Strategy-A Historical Overview

By Carlos Fuentes


Editors' Notes:

The SOA's Entrepreneurial Actuarial Section (EAS) sponsored three presentations during the 2015 Annual Health Meeting: “Business Networking for Actuaries, Strategy―A Historical Overview and the Women's Leadership Forum.” The sessions were well received. The EAS asked the speakers to summarize the content of their presentations in articles to be published in The Independent Consultant.

For more details on strategy see, “A Lesson From the Greeks,” Contingencies, Nov-Dec 2014, and “The Connection Between Business and Military Strategy,” Contingencies, May-Jun 2015.

Now then, I have studied, in my time, the plans and minds of great ones by the scores―King Menelaus in Homer’s Odyssey

In the current business lingo there are concepts that are popular to the point of almost having lost their meaning. Strategy and leadership are probably the prime examples. The problem with a devalued concept is that its meaning is murky at best and, in some cases, outright misleading. For example, given the popularity of the word "leadership" many believe that a seminar or a book will transform them from non-leaders to leaders or from leaders to great leaders. Similarly, the proliferation of cookbooks on strategy suggests that a great number of people adhere to the idea that strategy can be learned quickly and with minimal effort. This belief is akin to thinking that one could become an FSA with little effort and no stress in a matter of months. Fast tracking ideas have always been appealing, but those who have taken actuarial exams recognize them as wishful thinking.

The situation with strategy is similar except, perhaps, for the fact that certain phrases make us sound smart and might even convince us that we are. Should you develop a forecast or a strategic forecast? Should you present a business plan or a strategic business plan? Should you call for a pricing meeting or a strategic pricing meeting? In the vast majority of cases the adjective “strategic” is superfluous; but nonetheless it conveys a sense of deepness of thought that, however imaginary, is fashionable and makes us feel good.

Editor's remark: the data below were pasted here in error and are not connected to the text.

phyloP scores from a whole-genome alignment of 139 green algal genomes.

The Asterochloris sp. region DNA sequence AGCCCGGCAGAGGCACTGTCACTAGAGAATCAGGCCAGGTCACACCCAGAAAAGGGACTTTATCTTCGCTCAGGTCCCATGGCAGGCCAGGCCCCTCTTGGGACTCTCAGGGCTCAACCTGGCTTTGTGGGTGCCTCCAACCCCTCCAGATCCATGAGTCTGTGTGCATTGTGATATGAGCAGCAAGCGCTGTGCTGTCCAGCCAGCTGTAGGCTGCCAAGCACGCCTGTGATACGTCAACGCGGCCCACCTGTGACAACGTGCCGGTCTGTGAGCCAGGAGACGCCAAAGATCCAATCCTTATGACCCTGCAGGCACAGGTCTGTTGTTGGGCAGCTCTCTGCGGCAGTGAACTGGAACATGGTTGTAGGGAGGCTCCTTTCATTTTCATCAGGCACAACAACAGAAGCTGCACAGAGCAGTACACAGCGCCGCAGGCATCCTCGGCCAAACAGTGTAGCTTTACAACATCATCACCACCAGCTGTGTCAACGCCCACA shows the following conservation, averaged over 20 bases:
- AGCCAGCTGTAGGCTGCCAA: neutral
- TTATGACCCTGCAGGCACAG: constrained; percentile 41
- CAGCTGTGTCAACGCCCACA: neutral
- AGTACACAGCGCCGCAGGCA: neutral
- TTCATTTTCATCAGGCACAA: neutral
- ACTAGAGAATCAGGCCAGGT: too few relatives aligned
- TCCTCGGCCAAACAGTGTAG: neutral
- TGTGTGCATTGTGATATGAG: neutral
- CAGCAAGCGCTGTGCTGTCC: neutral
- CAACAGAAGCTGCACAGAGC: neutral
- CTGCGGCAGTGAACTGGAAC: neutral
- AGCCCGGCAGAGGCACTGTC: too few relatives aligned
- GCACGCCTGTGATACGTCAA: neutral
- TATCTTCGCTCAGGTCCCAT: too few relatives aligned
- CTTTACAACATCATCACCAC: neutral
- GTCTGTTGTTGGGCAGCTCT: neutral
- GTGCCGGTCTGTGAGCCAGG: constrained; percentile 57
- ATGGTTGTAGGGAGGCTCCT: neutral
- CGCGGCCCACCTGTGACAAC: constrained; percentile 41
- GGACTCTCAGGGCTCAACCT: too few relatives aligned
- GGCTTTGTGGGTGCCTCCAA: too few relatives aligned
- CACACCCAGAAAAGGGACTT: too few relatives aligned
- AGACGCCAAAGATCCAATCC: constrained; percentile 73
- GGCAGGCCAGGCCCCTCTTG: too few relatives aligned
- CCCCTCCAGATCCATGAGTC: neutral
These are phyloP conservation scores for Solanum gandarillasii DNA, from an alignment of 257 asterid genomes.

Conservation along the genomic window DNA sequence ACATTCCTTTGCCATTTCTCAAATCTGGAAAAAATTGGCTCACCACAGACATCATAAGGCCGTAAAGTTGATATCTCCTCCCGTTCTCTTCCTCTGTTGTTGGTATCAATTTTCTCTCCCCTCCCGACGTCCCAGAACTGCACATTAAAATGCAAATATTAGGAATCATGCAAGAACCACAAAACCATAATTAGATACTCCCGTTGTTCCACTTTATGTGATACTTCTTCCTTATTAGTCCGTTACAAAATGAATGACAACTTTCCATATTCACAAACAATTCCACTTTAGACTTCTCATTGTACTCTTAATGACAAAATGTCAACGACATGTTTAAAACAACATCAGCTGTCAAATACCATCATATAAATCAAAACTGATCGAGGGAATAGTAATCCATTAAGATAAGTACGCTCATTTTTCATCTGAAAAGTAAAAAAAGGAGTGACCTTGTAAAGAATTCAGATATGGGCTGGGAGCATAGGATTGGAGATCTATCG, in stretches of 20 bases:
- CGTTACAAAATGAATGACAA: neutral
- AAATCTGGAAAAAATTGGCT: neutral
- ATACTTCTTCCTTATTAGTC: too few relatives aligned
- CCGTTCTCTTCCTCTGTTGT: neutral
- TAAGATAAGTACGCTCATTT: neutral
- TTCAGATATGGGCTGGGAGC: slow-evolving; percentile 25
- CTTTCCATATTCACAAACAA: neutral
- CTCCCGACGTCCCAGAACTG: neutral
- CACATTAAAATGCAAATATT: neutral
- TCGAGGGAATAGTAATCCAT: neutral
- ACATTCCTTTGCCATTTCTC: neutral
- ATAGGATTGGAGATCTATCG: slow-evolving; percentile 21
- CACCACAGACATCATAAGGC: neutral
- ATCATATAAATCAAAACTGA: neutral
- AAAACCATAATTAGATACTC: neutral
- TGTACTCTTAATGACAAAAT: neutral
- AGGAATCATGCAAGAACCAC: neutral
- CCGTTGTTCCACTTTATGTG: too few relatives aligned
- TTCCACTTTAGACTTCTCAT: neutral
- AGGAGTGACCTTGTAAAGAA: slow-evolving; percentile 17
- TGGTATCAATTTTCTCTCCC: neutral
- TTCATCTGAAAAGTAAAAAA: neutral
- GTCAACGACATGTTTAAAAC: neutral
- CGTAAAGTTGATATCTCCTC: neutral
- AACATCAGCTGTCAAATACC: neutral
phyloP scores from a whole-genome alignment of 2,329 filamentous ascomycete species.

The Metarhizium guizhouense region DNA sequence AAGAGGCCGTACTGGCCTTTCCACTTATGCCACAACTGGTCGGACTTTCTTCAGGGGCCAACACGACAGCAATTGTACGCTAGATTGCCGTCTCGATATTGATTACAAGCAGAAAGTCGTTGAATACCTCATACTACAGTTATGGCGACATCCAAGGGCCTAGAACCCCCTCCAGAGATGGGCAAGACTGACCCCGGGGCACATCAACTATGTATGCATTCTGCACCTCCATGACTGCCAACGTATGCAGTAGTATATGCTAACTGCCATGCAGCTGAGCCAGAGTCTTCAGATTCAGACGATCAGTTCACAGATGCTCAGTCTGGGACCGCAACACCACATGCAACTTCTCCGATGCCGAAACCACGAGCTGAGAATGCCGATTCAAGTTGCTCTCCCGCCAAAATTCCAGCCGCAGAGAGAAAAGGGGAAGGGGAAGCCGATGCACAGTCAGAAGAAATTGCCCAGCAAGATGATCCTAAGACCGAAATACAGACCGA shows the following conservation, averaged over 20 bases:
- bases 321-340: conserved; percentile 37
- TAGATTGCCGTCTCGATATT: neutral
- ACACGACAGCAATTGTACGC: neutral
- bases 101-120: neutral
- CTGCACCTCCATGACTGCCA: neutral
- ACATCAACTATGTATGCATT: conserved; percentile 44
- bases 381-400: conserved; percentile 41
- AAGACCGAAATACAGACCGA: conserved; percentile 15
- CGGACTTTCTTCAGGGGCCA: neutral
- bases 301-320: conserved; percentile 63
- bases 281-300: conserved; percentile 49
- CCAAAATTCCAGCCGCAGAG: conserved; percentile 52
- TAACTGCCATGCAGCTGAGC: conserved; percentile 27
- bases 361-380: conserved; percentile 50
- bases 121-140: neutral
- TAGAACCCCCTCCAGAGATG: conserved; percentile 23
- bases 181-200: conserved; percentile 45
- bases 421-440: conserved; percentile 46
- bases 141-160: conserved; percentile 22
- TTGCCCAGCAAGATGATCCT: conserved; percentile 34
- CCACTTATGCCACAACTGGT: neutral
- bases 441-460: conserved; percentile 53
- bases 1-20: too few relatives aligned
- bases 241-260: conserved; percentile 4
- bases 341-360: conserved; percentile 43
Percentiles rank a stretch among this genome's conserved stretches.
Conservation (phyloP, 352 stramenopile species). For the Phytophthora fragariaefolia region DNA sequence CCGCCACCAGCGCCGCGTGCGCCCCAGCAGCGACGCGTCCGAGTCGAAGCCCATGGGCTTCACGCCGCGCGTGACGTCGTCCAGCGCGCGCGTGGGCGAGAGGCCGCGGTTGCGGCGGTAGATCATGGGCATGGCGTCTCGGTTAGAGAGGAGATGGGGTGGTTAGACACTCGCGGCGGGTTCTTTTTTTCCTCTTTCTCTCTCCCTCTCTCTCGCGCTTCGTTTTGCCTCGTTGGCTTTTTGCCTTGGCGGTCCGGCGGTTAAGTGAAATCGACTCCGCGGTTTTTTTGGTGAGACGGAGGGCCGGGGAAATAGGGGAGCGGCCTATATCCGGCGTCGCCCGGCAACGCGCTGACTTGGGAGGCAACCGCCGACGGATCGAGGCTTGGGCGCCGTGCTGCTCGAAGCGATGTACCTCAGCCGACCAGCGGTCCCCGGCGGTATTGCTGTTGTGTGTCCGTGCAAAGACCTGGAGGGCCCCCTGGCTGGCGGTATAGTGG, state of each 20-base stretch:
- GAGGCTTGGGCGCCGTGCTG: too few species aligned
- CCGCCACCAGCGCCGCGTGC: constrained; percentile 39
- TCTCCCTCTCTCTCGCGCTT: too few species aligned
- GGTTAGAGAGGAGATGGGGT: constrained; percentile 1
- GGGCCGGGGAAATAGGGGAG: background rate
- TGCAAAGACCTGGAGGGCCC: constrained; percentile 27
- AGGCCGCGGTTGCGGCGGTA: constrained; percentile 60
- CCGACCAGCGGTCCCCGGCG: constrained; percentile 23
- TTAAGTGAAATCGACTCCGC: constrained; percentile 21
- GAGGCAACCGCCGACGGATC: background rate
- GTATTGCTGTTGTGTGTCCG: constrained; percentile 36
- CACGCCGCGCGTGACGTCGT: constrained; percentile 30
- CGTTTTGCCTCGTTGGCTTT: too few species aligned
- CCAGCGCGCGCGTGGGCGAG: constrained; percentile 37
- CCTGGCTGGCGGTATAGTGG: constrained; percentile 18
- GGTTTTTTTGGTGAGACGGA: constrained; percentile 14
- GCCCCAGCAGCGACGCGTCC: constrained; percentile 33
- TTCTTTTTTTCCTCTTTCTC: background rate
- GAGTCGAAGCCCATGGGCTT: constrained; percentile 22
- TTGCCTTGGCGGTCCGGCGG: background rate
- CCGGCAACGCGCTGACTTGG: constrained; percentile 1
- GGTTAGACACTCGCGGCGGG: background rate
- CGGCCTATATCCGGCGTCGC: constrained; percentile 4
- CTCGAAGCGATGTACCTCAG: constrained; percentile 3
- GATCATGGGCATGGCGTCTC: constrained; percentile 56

A sensible approach to understand the meaning of strategy is to reflect on its historical roots. In Classical Athens, a strategos was an army’s Commander in Chief and also a high ranking politician. This characterization shows the link between purpose and force, suggests that strategic goals are far reaching (in contrast to tactical objectives), and hints at the interplay between leadership and strategy. It also suggests that becoming a strategos required education, experience, technical ability, foresight, ability to relate effectively with others, political sophistication and a bias towards practical results. Thinking like a strategos, that is, thinking strategically, could not be achieved in a few months with little effort. That was true then and it is true today despite the proliferation of popular strategy in many business schools, seminars and bookstores.

The central theme of military strategy is to improve one’s chance of winning when much is at stake, when the best course of action is elusive. Despite popular conceptions, strategy is not akin to a master plan or to infallible deduction. Perhaps a sensible way to characterize military strategy is as follows:

  • War is unpredictable, it involves chance and skill. It resembles more a poker game than a chess game;